“The Adventures of Huckleberry Finn” revolves around the exploits of a young hooligan who runs away from home to play hooky and navigate the currents of the Mississippi River. Along for the ride, Huck’s older travel companion is a runaway slave name Jim. Along the way, the anomalous pair encounter tricksters, do-gooders, law men and bounty hunters, and Huck repeatedly runs into risks and questions about what to do with poor Jim. On the surface, these appear mere logistical questions of boy on a joy ride, but in fact, they are deeply philosophical questions for a boy striving to make sense of the world around him.

Huck concedes to the authority of the church, which flatly condones the notion of slaves as property. He will never forget what he learned in Sunday school, that “people that acts as I’d been acting about that nigger goes to everlasting fire.” So when Huck defies the church’s teachings and continues protecting Jim, he accepts that he is in violation and doing “wrong”.

It is obvious to the reader that Huck has taken the high ground, yet the voice of authority, which Huck confuses with his own conscience, keeps eating away at him. “The more I studied about this, the more my conscience went to grinding me, and the more wicked and lowdown and ornery I got to feeling.” Clearly this lesser conscience is the voice of “sivilization” that’s nagging him.

Meanwhile, another urge, the greater conscience which he is unable to identify, persuades him to keep helping Jim, and the two forces butt heads in Huck’s confused mind. “My conscience got to stirring me up hotter than ever,” he reports, convinced that he must speak out and turn Jim over to the law. “I tried for a second or two to brace up and out with it, but I warn’t man enough.” So the greater conscience prevails in a moral victory, yet Huck faults himself as morally inadequate for his inability to comply with the law. “All right then,” he resolves, “I’ll go to hell.”


It’s an unlikely pairing of books, but the comparison yields some interesting results. Essentially, we have on one side a criminal mastermind who convinces himself—and tries to persuade others—that he can commit a capital crime and sin without culpability; and on the other we have an innocent child who commits acts of genuine goodness but is convinced by society that he is guilty of doing wrong. A guilty conscience eventually catches up with the first, while the second resigns himself to live outside of proper society. So finally, both characters end up accepting what is good and right, with or against God’s influence.

Like Raskolnikov, Huck has his own system of right and wrong, independent of and opposed to that ordained by society. Although he considers himself a sinner, it is Huck and not the church who stands for genuine morality. Raskolnikov, on the other hand, deems himself superior, when in fact his moral philosophy is clearly warped and depraved. Twain seems to imply that man does not need a church or a society to deliver morality, that they are in fact more likely to pervert it. Rather, the individual, the noble savage as it were, has an innate knowledge, in his naive innocence, of what is truly right.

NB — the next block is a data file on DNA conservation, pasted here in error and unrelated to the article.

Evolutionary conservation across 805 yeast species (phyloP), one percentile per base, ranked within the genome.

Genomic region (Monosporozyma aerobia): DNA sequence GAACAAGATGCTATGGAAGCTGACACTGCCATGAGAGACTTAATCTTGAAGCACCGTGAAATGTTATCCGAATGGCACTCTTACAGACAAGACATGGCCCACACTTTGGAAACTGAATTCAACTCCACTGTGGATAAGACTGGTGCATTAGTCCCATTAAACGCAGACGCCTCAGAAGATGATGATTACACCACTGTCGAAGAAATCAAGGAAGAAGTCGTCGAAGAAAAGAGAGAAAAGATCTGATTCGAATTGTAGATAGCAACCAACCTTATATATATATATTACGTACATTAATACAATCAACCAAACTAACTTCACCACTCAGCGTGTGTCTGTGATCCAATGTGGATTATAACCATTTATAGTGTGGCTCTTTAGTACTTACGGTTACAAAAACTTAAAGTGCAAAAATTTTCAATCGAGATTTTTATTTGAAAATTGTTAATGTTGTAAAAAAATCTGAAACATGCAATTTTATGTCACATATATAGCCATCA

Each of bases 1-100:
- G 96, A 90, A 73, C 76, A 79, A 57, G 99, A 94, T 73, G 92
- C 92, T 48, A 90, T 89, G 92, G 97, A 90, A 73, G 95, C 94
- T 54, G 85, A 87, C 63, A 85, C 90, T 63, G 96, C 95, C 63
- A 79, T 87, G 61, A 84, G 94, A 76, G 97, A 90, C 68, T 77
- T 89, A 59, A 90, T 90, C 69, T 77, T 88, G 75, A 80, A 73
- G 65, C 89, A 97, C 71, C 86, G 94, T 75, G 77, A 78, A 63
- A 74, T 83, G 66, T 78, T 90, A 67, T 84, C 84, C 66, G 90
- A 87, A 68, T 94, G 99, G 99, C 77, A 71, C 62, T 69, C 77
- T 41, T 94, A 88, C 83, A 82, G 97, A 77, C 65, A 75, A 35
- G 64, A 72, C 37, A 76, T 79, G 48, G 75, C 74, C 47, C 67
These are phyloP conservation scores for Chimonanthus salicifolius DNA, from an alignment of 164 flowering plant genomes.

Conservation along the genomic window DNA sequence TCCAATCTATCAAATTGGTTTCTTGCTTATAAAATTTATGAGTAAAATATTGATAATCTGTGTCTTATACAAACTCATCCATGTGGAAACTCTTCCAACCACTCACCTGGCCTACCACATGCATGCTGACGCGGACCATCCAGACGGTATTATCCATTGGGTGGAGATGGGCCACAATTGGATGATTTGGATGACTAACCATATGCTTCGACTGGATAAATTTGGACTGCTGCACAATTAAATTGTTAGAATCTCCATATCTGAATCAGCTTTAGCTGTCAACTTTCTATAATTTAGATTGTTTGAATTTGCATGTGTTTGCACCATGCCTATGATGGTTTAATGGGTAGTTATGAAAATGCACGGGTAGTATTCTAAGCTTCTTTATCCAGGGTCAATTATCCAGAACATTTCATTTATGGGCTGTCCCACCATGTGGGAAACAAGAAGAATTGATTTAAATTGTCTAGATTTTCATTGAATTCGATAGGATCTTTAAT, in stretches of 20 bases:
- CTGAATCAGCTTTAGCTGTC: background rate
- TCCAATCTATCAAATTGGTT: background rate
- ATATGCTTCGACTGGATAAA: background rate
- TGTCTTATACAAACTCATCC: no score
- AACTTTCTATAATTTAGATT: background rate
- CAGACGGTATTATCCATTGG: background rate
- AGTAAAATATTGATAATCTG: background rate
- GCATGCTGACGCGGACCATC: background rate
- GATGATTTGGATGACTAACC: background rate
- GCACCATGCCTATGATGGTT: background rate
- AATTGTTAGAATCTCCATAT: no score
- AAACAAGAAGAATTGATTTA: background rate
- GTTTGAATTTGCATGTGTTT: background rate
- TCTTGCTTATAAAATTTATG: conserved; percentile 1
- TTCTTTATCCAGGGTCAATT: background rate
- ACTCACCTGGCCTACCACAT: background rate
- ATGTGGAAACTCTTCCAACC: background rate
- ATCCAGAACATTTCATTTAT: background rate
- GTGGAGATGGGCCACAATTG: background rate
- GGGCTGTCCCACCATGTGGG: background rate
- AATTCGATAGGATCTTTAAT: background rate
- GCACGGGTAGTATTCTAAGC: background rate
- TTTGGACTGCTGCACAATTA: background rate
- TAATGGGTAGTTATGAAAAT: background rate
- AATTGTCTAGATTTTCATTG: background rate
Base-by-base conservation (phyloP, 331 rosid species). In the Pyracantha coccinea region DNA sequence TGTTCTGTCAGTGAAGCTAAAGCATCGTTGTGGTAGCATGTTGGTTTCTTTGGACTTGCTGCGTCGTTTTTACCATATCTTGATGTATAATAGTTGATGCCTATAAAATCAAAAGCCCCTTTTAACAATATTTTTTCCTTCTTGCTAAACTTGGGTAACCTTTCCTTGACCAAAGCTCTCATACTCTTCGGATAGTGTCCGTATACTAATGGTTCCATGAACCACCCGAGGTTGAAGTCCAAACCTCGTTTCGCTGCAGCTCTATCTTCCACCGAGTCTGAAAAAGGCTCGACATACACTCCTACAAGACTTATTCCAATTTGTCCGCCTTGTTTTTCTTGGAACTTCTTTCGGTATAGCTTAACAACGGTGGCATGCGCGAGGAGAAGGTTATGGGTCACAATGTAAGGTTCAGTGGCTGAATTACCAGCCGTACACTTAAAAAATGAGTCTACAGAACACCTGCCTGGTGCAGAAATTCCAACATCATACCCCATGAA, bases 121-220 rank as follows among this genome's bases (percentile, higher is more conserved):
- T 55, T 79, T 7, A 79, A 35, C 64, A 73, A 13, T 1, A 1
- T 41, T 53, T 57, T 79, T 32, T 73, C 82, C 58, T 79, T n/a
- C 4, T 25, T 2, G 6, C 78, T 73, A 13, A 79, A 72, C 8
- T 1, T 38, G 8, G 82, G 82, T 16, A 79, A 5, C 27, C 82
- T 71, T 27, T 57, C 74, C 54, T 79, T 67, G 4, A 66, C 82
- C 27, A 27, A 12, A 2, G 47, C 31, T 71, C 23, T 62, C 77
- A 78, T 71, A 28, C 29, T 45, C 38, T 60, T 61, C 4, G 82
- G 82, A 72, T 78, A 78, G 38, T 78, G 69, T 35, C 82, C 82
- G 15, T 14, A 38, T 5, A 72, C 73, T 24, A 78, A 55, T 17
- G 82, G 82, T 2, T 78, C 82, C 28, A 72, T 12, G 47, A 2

Raskolnikov rationalizes his way to a new, albeit wicked, morality, though his gnawing conscience (the voice of God?) knows that there is an absolute right and wrong that fancy semantics cannot overturn. Young Huck, on the other hand, trusts the morality prescribed by society and mistakenly refers to it as his conscience, but like Raskolnikov, he has a higher conscious that knows better. Huck does not trust his instincts, but follows them anyway, and begrudgingly accepts society’s judgment that he is doing wrong by leading a runaway slave to freedom.

Whereas Dostoyevsky laments the erosion of divine moral authority under the sinking pressure of secular reasoning, Twain distrusts the authority of man-made institutions and dreads their ability to corrupt the innocent soul who knows in his heart what’s right without having to be told. Huck is able to resist the errant influence of his socially constructed “conscience”, at least so far, but how long before it may drown out the voice of innate goodness from his heart?

Twain exemplifies the faith in the individual and the distrust of government endemic to these United States. While Dostoyevsky seems to require a higher Lawmaker to impose a fixed order and guide man’s conscience, Twain puts all his faith in the innocent rogue, unblemished by civilization, to find his way to the good and the true.  It seems to me that Dostoyevsky’s breed of self-reliance leans a bit too heavily on a religious system of the past, while Twain’s ignores the importance of community standards and social cohesion. It is time then to find a new path, that we may move forward together.

It is not a question of whether we are entitled to adopt our own value system; whether our society is immoral, amoral, or both, we must. But we must discern. After all, there is a difference between right and wrong, supernatural deity or not. Above all else, we must never stop asking ourselves what’s the right thing to do.